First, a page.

Windmills, Romans and the Folly

A 9km (5.6 miles) circular walk starting in Eartham. 

When i walked this route it was mainly in the darkness, such that i could get a different perspective of the sights & sounds of this area along with great night time views from Nore Hill.  However i recommend that the walk is carried out in daylight which will show case the beauty of this area much more.

Park up in the village of Eartham and take the road south towards the church. The gates to Eartham House are on the left which was constructed by Thomas Hayley in 1743, albeit much smaller than it is today. Following Thomas’ death the house became home to his son and poet William Hayley who lived in the house from 1774 to 1800. The grade 2 listed house has been extensively enlarged and rebuilt over the years and is now occupied by Great Ballard School.

Head down the footpath opposite the church that passes the the graveyard, continue down the hill and across the fields, shortly the path will start to ascend Long Down, which is the site of some Bronze Age Flint Mines, now a scheduled monument the only trace that can be seen is the knolls of uneven ground when looking south of the path, apparently there are at least fifty infilled shafts and many of the shafts are now under the cultivated fields having been levelled by the ploughing. 

Continuing upwards, Halnaker Windmill soon comes into view and can be seen straight ahead, at dusk it prominently stands as a dark silhouette against the setting sun behind it. A windmill has been on this site since 1540 and the current mill dates from the 1740s. The tower mill was built for the Duke of Richmond to service the Goodwood Estate and was working up until 1905 when it was struck by lightning. The mill has been subject of a Hillaire Beloc poem called Ha’nacker Mill.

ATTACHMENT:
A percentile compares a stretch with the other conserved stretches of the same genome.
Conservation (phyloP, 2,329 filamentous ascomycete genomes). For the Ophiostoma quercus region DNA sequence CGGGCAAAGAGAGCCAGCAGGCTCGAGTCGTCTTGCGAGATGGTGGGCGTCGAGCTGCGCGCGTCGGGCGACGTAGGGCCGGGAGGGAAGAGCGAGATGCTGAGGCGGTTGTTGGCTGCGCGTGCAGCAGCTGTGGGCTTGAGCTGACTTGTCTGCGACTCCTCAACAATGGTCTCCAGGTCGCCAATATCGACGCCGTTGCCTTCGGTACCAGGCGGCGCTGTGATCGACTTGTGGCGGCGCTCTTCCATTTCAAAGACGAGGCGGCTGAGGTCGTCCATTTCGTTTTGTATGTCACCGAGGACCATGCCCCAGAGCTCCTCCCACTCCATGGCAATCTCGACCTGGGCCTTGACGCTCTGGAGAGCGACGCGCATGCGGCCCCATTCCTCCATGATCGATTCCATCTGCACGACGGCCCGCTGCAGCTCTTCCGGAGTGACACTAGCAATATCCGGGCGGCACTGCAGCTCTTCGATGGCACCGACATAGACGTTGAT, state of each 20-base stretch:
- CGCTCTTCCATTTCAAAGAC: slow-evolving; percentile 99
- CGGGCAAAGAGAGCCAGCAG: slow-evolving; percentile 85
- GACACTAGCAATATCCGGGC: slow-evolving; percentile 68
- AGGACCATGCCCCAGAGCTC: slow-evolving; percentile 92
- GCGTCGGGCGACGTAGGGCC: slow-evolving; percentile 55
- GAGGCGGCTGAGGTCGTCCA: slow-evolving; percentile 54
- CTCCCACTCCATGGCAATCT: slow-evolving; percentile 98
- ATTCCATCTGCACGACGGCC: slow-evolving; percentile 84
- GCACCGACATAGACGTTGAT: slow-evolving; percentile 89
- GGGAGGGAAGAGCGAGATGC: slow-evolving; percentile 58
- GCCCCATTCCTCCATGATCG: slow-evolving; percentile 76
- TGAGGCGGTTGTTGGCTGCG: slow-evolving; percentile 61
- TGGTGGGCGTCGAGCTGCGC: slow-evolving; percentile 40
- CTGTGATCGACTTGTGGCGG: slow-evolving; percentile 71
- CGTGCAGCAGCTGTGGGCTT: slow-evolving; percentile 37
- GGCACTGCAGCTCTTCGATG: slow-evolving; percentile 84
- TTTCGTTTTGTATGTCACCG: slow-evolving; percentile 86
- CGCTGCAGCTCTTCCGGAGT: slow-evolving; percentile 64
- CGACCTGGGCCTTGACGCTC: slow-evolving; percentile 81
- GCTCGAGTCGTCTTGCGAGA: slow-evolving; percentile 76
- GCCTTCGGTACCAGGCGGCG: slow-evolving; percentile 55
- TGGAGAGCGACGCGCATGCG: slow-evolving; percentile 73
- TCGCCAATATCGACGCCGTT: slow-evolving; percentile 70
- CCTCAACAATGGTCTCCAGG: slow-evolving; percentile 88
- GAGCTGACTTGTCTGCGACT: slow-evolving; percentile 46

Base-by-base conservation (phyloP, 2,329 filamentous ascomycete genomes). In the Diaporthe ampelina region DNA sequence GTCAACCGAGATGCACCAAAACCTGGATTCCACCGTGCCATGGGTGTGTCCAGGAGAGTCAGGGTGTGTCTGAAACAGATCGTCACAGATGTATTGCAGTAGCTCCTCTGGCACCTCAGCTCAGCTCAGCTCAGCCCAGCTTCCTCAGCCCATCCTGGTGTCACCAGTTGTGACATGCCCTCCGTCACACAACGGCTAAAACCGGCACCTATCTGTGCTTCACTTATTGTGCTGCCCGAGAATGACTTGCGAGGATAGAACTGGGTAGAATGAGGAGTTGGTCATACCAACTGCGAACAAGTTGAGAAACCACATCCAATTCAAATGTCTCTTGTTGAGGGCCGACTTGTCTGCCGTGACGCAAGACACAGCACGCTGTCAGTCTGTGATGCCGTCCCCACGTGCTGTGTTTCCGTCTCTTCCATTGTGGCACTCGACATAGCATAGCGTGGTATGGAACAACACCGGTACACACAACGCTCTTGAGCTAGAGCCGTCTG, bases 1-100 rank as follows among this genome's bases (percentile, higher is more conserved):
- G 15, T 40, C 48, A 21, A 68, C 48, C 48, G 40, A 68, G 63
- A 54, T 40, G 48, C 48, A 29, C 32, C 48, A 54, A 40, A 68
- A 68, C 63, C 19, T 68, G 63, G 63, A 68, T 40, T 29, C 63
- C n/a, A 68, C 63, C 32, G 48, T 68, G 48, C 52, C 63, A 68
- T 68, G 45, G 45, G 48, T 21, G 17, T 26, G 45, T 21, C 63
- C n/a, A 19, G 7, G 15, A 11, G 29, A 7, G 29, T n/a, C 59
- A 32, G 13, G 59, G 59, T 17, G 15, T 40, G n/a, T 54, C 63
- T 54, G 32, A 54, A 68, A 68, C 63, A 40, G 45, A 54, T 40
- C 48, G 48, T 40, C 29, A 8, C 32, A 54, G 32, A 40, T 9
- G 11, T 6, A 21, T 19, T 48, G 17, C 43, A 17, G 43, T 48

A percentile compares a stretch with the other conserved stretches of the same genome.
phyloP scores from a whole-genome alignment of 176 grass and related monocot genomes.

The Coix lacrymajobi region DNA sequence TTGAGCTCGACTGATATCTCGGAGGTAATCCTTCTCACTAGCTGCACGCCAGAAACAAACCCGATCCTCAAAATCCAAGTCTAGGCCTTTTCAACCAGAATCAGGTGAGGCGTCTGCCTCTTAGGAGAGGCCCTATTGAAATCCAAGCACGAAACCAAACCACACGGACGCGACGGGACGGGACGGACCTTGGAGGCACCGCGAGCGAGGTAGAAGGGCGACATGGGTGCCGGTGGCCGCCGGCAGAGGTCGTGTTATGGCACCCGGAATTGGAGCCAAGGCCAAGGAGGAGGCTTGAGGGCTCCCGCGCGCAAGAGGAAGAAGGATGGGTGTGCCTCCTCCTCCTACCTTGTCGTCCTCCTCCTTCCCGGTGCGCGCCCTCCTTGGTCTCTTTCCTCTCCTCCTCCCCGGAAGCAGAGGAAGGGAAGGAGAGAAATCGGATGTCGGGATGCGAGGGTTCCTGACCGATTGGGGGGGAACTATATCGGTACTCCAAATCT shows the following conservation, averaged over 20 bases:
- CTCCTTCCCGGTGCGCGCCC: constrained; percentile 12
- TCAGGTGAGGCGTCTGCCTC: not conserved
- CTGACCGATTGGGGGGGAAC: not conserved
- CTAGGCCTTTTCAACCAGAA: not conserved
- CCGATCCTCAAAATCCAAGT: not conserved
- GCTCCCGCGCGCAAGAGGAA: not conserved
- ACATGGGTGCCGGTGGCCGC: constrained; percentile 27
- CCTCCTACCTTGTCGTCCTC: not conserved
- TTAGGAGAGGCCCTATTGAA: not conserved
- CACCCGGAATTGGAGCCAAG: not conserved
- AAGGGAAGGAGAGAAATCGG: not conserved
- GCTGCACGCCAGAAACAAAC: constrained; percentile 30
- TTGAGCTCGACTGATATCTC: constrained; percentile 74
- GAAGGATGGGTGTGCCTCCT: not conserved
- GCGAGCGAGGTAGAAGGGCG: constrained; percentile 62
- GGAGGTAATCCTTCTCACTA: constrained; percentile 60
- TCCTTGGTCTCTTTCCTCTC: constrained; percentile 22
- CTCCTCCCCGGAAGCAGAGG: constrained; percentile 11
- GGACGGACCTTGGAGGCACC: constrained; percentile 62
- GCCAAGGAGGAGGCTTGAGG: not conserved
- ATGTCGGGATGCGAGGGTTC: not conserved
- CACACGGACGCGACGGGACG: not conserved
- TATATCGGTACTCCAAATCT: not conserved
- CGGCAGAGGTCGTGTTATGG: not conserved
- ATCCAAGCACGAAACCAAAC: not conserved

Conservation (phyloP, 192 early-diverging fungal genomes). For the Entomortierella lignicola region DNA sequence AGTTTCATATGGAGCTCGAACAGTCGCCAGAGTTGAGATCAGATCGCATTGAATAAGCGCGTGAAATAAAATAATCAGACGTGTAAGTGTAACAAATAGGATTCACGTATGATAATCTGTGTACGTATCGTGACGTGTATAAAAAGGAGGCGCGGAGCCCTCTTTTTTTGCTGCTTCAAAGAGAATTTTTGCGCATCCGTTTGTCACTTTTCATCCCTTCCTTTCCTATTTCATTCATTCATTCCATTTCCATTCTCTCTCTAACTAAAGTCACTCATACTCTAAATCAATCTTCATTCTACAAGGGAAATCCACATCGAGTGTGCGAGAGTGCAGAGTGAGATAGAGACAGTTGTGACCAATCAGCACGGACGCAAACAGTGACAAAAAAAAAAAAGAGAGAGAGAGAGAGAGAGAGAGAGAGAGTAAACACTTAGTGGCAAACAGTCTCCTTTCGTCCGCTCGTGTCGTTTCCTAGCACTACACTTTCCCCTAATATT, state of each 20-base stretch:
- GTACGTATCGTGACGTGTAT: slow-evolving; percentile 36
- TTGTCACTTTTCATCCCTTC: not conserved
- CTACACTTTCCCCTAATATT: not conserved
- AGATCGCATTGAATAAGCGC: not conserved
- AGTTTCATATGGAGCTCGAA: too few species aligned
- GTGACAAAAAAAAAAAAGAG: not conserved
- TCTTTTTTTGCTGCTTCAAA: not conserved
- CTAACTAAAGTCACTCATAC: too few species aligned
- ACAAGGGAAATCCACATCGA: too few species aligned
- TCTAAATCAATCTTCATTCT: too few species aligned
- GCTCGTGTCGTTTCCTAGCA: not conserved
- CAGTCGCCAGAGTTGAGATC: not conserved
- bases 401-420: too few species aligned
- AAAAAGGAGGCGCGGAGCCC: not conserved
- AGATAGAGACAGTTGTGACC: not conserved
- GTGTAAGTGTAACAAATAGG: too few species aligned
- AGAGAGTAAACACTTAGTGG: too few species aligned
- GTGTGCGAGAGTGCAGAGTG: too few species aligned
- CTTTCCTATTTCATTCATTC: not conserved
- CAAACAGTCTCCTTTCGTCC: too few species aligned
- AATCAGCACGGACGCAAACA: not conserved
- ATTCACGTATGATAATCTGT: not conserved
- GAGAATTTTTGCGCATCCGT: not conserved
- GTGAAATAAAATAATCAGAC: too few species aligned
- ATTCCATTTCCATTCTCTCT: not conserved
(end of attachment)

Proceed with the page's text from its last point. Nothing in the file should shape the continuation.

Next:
The path soon meets the A285 which is part of ‘Stane Street’ turn right and head towards Londinium, this long straight path was once an important roman road linking London Bridge to the harbour at Chichester. Following the long straight path known as ‘Stane Street’ should be easy as it heads through Eartham Woods.  Look out for deer as they are often spotted leaping amongst the beech trees of these woods. 

Continue on path until the Six-Ways signpost is reached and where many paths converge. This sign is known locally as ‘Shippams Poste’, named after a local family who donated it. From here take the 1st path on the right that is signed towards Slindon (be careful not to take the firebreak). This long straight path passes through woodland known as North Wood. North Wood was once a large area of ancient woodland, but during both the 1st & 2nd world wars a huge demand on timber meant that many beech trees were felled to support the war effort. The fields were then ploughed and farmed to support British food production. By taking the opportunity of a short detour here through the gate and into National Trust reserve you’ll be able to see where 75 hectares of the arable farmland are being turned back into woodland. A massive project by the trust to recreate the special landscape and encourage much wildlife to return.

Head west, through Nore Wood and up to the 18th century Folly which was used by the Countess of Newburgh for many picnic parties. Take a moment here to catch your breath and admire the fine views across Sussex and on to Hampshire.

Leave the Folly heading towards Puck Lane Coppice, then take the westerly path back to Eartham.  On this path can be seen the brick and flint octagonal pump house that once supplied the nearby great house. This path leads into Eartham and a short walk along the road back to the start. Before leaving however, Why not take the opportunity to refuel at the local pub.